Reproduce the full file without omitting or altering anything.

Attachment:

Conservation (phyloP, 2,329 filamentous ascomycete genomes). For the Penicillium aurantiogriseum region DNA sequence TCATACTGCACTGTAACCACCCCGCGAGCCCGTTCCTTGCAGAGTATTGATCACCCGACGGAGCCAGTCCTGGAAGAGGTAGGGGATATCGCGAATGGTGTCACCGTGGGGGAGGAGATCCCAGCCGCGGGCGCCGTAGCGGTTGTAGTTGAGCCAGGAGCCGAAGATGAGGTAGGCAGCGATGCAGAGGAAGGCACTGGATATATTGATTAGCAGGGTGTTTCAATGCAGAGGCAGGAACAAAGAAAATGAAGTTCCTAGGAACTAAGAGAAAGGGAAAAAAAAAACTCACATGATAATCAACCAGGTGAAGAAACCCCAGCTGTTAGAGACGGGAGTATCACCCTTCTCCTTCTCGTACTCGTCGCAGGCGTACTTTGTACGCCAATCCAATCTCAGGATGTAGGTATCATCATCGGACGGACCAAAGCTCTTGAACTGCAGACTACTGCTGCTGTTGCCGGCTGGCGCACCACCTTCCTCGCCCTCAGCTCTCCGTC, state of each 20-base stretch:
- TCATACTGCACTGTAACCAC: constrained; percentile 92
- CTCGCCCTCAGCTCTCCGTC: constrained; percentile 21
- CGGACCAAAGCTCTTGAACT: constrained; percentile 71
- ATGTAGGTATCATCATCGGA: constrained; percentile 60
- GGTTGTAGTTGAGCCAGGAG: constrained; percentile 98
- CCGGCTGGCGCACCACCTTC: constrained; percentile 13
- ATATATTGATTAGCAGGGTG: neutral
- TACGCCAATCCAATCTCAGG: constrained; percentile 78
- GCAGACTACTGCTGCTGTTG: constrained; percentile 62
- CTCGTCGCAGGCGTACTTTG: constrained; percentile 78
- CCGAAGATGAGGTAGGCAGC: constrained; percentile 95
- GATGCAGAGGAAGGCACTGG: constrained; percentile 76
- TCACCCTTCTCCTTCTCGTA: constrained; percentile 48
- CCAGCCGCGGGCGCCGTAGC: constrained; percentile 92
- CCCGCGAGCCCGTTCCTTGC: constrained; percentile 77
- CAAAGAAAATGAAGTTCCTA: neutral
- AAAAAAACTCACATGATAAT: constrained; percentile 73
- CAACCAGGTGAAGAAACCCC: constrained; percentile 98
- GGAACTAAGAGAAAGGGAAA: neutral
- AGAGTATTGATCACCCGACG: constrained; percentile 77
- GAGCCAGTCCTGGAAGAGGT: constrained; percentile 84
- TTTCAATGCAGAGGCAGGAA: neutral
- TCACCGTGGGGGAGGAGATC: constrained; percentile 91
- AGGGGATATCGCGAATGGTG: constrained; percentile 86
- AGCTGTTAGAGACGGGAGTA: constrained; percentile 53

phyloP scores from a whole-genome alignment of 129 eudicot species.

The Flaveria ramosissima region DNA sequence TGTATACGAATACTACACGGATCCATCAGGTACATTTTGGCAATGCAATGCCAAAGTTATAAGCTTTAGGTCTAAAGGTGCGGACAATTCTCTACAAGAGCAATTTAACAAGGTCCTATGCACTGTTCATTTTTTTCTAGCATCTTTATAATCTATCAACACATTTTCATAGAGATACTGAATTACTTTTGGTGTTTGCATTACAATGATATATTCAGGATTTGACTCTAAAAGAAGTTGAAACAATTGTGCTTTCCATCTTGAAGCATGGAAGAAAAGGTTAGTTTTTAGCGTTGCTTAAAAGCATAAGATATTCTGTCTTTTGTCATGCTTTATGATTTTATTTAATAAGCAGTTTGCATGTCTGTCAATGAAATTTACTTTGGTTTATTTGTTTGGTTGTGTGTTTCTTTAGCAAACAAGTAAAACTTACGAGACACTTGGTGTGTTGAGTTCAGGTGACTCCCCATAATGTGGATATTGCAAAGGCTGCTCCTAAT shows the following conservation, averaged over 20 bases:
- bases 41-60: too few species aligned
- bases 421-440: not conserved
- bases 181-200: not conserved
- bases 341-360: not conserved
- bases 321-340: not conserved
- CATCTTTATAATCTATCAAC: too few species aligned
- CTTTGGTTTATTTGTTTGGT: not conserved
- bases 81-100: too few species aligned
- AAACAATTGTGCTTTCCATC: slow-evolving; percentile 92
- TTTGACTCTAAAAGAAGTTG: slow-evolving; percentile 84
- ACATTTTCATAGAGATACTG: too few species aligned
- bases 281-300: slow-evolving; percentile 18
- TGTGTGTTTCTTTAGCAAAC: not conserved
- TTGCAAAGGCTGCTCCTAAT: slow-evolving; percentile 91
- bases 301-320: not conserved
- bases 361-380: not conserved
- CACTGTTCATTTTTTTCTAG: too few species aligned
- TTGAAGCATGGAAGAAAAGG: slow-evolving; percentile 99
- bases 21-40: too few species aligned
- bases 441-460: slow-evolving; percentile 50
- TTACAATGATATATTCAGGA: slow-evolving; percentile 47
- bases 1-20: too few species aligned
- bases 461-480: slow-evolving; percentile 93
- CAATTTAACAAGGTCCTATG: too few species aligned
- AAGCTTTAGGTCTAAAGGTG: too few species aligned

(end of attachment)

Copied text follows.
Conservation (phyloP, 2,329 filamentous ascomycete genomes). For the Penicillium aurantiogriseum region DNA sequence TCATACTGCACTGTAACCACCCCGCGAGCCCGTTCCTTGCAGAGTATTGATCACCCGACGGAGCCAGTCCTGGAAGAGGTAGGGGATATCGCGAATGGTGTCACCGTGGGGGAGGAGATCCCAGCCGCGGGCGCCGTAGCGGTTGTAGTTGAGCCAGGAGCCGAAGATGAGGTAGGCAGCGATGCAGAGGAAGGCACTGGATATATTGATTAGCAGGGTGTTTCAATGCAGAGGCAGGAACAAAGAAAATGAAGTTCCTAGGAACTAAGAGAAAGGGAAAAAAAAAACTCACATGATAATCAACCAGGTGAAGAAACCCCAGCTGTTAGAGACGGGAGTATCACCCTTCTCCTTCTCGTACTCGTCGCAGGCGTACTTTGTACGCCAATCCAATCTCAGGATGTAGGTATCATCATCGGACGGACCAAAGCTCTTGAACTGCAGACTACTGCTGCTGTTGCCGGCTGGCGCACCACCTTCCTCGCCCTCAGCTCTCCGTC, state of each 20-base stretch:
- TCATACTGCACTGTAACCAC: constrained; percentile 92
- CTCGCCCTCAGCTCTCCGTC: constrained; percentile 21
- CGGACCAAAGCTCTTGAACT: constrained; percentile 71
- ATGTAGGTATCATCATCGGA: constrained; percentile 60
- GGTTGTAGTTGAGCCAGGAG: constrained; percentile 98
- CCGGCTGGCGCACCACCTTC: constrained; percentile 13
- ATATATTGATTAGCAGGGTG: neutral
- TACGCCAATCCAATCTCAGG: constrained; percentile 78
- GCAGACTACTGCTGCTGTTG: constrained; percentile 62
- CTCGTCGCAGGCGTACTTTG: constrained; percentile 78
- CCGAAGATGAGGTAGGCAGC: constrained; percentile 95
- GATGCAGAGGAAGGCACTGG: constrained; percentile 76
- TCACCCTTCTCCTTCTCGTA: constrained; percentile 48
- CCAGCCGCGGGCGCCGTAGC: constrained; percentile 92
- CCCGCGAGCCCGTTCCTTGC: constrained; percentile 77
- CAAAGAAAATGAAGTTCCTA: neutral
- AAAAAAACTCACATGATAAT: constrained; percentile 73
- CAACCAGGTGAAGAAACCCC: constrained; percentile 98
- GGAACTAAGAGAAAGGGAAA: neutral
- AGAGTATTGATCACCCGACG: constrained; percentile 77
- GAGCCAGTCCTGGAAGAGGT: constrained; percentile 84
- TTTCAATGCAGAGGCAGGAA: neutral
- TCACCGTGGGGGAGGAGATC: constrained; percentile 91
- AGGGGATATCGCGAATGGTG: constrained; percentile 86
- AGCTGTTAGAGACGGGAGTA: constrained; percentile 53

phyloP scores from a whole-genome alignment of 129 eudicot species.

The Flaveria ramosissima region DNA sequence TGTATACGAATACTACACGGATCCATCAGGTACATTTTGGCAATGCAATGCCAAAGTTATAAGCTTTAGGTCTAAAGGTGCGGACAATTCTCTACAAGAGCAATTTAACAAGGTCCTATGCACTGTTCATTTTTTTCTAGCATCTTTATAATCTATCAACACATTTTCATAGAGATACTGAATTACTTTTGGTGTTTGCATTACAATGATATATTCAGGATTTGACTCTAAAAGAAGTTGAAACAATTGTGCTTTCCATCTTGAAGCATGGAAGAAAAGGTTAGTTTTTAGCGTTGCTTAAAAGCATAAGATATTCTGTCTTTTGTCATGCTTTATGATTTTATTTAATAAGCAGTTTGCATGTCTGTCAATGAAATTTACTTTGGTTTATTTGTTTGGTTGTGTGTTTCTTTAGCAAACAAGTAAAACTTACGAGACACTTGGTGTGTTGAGTTCAGGTGACTCCCCATAATGTGGATATTGCAAAGGCTGCTCCTAAT shows the following conservation, averaged over 20 bases:
- bases 41-60: too few species aligned
- bases 421-440: not conserved
- bases 181-200: not conserved
- bases 341-360: not conserved
- bases 321-340: not conserved
- CATCTTTATAATCTATCAAC: too few species aligned
- CTTTGGTTTATTTGTTTGGT: not conserved
- bases 81-100: too few species aligned
- AAACAATTGTGCTTTCCATC: slow-evolving; percentile 92
- TTTGACTCTAAAAGAAGTTG: slow-evolving; percentile 84
- ACATTTTCATAGAGATACTG: too few species aligned
- bases 281-300: slow-evolving; percentile 18
- TGTGTGTTTCTTTAGCAAAC: not conserved
- TTGCAAAGGCTGCTCCTAAT: slow-evolving; percentile 91
- bases 301-320: not conserved
- bases 361-380: not conserved
- CACTGTTCATTTTTTTCTAG: too few species aligned
- TTGAAGCATGGAAGAAAAGG: slow-evolving; percentile 99
- bases 21-40: too few species aligned
- bases 441-460: slow-evolving; percentile 50
- TTACAATGATATATTCAGGA: slow-evolving; percentile 47
- bases 1-20: too few species aligned
- bases 461-480: slow-evolving; percentile 93
- CAATTTAACAAGGTCCTATG: too few species aligned
- AAGCTTTAGGTCTAAAGGTG: too few species aligned